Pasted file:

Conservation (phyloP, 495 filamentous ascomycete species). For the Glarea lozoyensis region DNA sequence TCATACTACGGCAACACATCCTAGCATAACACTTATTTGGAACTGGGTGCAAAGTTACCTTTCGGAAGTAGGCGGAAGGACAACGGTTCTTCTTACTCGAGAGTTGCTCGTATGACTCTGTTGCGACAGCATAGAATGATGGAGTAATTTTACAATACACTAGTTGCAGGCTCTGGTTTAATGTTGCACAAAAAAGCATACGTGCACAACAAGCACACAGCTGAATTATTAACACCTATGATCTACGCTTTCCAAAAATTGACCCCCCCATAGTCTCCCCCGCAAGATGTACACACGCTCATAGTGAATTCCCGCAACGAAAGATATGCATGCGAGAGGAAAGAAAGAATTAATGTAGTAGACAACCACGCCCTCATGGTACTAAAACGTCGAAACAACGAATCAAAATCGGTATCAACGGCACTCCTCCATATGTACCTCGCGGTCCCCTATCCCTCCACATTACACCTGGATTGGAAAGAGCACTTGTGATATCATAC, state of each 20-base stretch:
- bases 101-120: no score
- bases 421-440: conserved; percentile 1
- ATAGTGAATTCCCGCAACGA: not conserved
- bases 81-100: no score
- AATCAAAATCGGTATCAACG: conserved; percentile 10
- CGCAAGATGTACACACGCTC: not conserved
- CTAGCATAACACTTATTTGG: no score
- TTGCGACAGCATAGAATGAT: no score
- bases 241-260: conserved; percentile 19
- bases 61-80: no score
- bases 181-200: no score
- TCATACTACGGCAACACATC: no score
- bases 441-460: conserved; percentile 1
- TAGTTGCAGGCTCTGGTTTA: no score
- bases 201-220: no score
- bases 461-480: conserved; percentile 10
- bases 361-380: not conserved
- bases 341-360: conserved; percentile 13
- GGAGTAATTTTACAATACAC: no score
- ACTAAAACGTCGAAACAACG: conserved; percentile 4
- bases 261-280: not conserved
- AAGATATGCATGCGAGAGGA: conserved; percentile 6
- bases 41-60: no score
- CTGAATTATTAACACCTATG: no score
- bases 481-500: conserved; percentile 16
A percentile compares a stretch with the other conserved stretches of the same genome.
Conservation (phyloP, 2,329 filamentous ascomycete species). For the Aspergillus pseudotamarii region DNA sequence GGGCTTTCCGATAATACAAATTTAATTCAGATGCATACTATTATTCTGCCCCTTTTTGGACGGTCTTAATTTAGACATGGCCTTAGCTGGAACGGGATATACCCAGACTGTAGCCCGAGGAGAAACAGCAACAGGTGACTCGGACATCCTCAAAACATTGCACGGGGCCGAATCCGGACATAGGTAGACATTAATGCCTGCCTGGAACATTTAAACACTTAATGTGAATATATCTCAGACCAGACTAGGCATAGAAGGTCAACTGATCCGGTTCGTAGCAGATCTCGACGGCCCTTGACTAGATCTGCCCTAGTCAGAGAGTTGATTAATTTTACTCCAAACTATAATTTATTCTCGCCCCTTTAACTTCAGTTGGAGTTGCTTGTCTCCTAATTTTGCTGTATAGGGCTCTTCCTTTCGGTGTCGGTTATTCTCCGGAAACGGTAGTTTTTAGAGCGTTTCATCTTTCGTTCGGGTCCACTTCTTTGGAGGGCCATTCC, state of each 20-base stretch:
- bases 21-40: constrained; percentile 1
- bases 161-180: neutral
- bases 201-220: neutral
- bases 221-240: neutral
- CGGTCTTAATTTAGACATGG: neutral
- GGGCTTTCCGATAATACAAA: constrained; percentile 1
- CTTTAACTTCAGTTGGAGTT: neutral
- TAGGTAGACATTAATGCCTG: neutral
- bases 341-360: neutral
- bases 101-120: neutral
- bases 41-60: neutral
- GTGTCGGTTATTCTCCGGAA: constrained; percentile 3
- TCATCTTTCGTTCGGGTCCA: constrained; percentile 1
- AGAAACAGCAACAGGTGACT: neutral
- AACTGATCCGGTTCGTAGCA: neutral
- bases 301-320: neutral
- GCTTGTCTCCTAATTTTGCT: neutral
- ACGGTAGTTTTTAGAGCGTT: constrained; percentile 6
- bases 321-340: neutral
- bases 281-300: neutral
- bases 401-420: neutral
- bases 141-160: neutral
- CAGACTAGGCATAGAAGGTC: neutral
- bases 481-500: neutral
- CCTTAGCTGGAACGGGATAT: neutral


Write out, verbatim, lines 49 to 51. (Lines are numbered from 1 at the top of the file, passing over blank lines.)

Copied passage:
- bases 401-420: neutral
- bases 141-160: neutral
- CAGACTAGGCATAGAAGGTC: neutral